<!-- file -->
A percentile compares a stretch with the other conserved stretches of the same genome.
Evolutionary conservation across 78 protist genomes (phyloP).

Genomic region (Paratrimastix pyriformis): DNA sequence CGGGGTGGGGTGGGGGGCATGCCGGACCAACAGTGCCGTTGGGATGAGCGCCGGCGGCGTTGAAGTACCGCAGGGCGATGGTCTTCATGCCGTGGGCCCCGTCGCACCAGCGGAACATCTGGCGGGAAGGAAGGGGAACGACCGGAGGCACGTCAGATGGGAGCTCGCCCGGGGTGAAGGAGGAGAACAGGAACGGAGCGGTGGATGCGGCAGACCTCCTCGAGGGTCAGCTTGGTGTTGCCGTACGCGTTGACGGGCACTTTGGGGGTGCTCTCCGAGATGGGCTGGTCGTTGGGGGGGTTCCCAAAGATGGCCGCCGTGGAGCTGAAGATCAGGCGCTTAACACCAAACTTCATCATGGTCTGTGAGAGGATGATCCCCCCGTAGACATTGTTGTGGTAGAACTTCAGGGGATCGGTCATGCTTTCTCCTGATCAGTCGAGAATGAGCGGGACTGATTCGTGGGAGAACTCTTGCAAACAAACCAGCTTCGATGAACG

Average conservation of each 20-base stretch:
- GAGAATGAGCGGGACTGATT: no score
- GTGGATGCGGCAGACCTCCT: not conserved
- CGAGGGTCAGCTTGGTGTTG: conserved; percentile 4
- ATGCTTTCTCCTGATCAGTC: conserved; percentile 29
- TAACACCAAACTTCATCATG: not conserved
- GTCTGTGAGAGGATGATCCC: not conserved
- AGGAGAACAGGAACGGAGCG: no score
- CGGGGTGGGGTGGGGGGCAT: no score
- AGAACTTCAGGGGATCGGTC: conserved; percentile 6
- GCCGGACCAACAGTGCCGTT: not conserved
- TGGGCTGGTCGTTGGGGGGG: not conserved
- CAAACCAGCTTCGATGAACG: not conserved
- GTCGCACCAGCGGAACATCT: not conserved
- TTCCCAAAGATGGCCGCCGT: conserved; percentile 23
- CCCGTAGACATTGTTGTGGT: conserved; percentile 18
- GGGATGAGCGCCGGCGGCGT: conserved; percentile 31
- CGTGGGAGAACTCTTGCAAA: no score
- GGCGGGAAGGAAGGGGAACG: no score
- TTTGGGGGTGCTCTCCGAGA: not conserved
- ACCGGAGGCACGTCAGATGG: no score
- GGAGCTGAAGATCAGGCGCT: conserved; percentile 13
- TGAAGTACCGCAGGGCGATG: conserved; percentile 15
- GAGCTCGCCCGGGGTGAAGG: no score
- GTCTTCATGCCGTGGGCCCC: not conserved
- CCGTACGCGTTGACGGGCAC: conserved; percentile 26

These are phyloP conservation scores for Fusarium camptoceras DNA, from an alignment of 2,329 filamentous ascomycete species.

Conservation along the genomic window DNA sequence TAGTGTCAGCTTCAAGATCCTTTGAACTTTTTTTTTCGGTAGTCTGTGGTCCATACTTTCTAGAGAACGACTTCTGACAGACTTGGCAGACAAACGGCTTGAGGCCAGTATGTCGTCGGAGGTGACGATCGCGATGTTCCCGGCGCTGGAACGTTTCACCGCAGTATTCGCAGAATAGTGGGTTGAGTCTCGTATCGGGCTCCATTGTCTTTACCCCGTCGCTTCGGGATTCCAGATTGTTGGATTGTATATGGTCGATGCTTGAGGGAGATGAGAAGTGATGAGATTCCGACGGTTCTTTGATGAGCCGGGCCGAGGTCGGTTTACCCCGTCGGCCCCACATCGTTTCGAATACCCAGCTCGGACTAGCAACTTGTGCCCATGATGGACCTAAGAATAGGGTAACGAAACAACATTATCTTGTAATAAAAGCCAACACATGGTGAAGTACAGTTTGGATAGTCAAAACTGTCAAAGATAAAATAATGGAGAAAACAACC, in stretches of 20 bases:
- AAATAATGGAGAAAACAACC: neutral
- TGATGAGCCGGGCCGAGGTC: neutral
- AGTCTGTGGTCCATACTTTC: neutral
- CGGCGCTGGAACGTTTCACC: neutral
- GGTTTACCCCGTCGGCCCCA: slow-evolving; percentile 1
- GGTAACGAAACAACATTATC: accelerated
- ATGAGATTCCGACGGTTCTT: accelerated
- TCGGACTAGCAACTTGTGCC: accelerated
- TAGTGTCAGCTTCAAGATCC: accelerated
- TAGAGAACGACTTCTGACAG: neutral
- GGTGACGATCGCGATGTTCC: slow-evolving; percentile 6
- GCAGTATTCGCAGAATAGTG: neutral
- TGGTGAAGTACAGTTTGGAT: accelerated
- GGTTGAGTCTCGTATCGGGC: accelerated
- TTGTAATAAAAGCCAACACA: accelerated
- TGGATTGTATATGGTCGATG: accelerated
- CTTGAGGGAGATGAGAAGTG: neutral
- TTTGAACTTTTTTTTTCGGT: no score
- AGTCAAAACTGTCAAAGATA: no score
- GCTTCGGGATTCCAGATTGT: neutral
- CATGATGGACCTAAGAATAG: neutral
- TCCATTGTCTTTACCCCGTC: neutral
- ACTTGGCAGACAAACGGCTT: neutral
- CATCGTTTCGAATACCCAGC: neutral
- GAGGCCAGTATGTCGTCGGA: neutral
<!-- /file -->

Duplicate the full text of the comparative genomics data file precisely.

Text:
A percentile compares a stretch with the other conserved stretches of the same genome.
Evolutionary conservation across 78 protist genomes (phyloP).

Genomic region (Paratrimastix pyriformis): DNA sequence CGGGGTGGGGTGGGGGGCATGCCGGACCAACAGTGCCGTTGGGATGAGCGCCGGCGGCGTTGAAGTACCGCAGGGCGATGGTCTTCATGCCGTGGGCCCCGTCGCACCAGCGGAACATCTGGCGGGAAGGAAGGGGAACGACCGGAGGCACGTCAGATGGGAGCTCGCCCGGGGTGAAGGAGGAGAACAGGAACGGAGCGGTGGATGCGGCAGACCTCCTCGAGGGTCAGCTTGGTGTTGCCGTACGCGTTGACGGGCACTTTGGGGGTGCTCTCCGAGATGGGCTGGTCGTTGGGGGGGTTCCCAAAGATGGCCGCCGTGGAGCTGAAGATCAGGCGCTTAACACCAAACTTCATCATGGTCTGTGAGAGGATGATCCCCCCGTAGACATTGTTGTGGTAGAACTTCAGGGGATCGGTCATGCTTTCTCCTGATCAGTCGAGAATGAGCGGGACTGATTCGTGGGAGAACTCTTGCAAACAAACCAGCTTCGATGAACG

Average conservation of each 20-base stretch:
- GAGAATGAGCGGGACTGATT: no score
- GTGGATGCGGCAGACCTCCT: not conserved
- CGAGGGTCAGCTTGGTGTTG: conserved; percentile 4
- ATGCTTTCTCCTGATCAGTC: conserved; percentile 29
- TAACACCAAACTTCATCATG: not conserved
- GTCTGTGAGAGGATGATCCC: not conserved
- AGGAGAACAGGAACGGAGCG: no score
- CGGGGTGGGGTGGGGGGCAT: no score
- AGAACTTCAGGGGATCGGTC: conserved; percentile 6
- GCCGGACCAACAGTGCCGTT: not conserved
- TGGGCTGGTCGTTGGGGGGG: not conserved
- CAAACCAGCTTCGATGAACG: not conserved
- GTCGCACCAGCGGAACATCT: not conserved
- TTCCCAAAGATGGCCGCCGT: conserved; percentile 23
- CCCGTAGACATTGTTGTGGT: conserved; percentile 18
- GGGATGAGCGCCGGCGGCGT: conserved; percentile 31
- CGTGGGAGAACTCTTGCAAA: no score
- GGCGGGAAGGAAGGGGAACG: no score
- TTTGGGGGTGCTCTCCGAGA: not conserved
- ACCGGAGGCACGTCAGATGG: no score
- GGAGCTGAAGATCAGGCGCT: conserved; percentile 13
- TGAAGTACCGCAGGGCGATG: conserved; percentile 15
- GAGCTCGCCCGGGGTGAAGG: no score
- GTCTTCATGCCGTGGGCCCC: not conserved
- CCGTACGCGTTGACGGGCAC: conserved; percentile 26

These are phyloP conservation scores for Fusarium camptoceras DNA, from an alignment of 2,329 filamentous ascomycete species.

Conservation along the genomic window DNA sequence TAGTGTCAGCTTCAAGATCCTTTGAACTTTTTTTTTCGGTAGTCTGTGGTCCATACTTTCTAGAGAACGACTTCTGACAGACTTGGCAGACAAACGGCTTGAGGCCAGTATGTCGTCGGAGGTGACGATCGCGATGTTCCCGGCGCTGGAACGTTTCACCGCAGTATTCGCAGAATAGTGGGTTGAGTCTCGTATCGGGCTCCATTGTCTTTACCCCGTCGCTTCGGGATTCCAGATTGTTGGATTGTATATGGTCGATGCTTGAGGGAGATGAGAAGTGATGAGATTCCGACGGTTCTTTGATGAGCCGGGCCGAGGTCGGTTTACCCCGTCGGCCCCACATCGTTTCGAATACCCAGCTCGGACTAGCAACTTGTGCCCATGATGGACCTAAGAATAGGGTAACGAAACAACATTATCTTGTAATAAAAGCCAACACATGGTGAAGTACAGTTTGGATAGTCAAAACTGTCAAAGATAAAATAATGGAGAAAACAACC, in stretches of 20 bases:
- AAATAATGGAGAAAACAACC: neutral
- TGATGAGCCGGGCCGAGGTC: neutral
- AGTCTGTGGTCCATACTTTC: neutral
- CGGCGCTGGAACGTTTCACC: neutral
- GGTTTACCCCGTCGGCCCCA: slow-evolving; percentile 1
- GGTAACGAAACAACATTATC: accelerated
- ATGAGATTCCGACGGTTCTT: accelerated
- TCGGACTAGCAACTTGTGCC: accelerated
- TAGTGTCAGCTTCAAGATCC: accelerated
- TAGAGAACGACTTCTGACAG: neutral
- GGTGACGATCGCGATGTTCC: slow-evolving; percentile 6
- GCAGTATTCGCAGAATAGTG: neutral
- TGGTGAAGTACAGTTTGGAT: accelerated
- GGTTGAGTCTCGTATCGGGC: accelerated
- TTGTAATAAAAGCCAACACA: accelerated
- TGGATTGTATATGGTCGATG: accelerated
- CTTGAGGGAGATGAGAAGTG: neutral
- TTTGAACTTTTTTTTTCGGT: no score
- AGTCAAAACTGTCAAAGATA: no score
- GCTTCGGGATTCCAGATTGT: neutral
- CATGATGGACCTAAGAATAG: neutral
- TCCATTGTCTTTACCCCGTC: neutral
- ACTTGGCAGACAAACGGCTT: neutral
- CATCGTTTCGAATACCCAGC: neutral
- GAGGCCAGTATGTCGTCGGA: neutral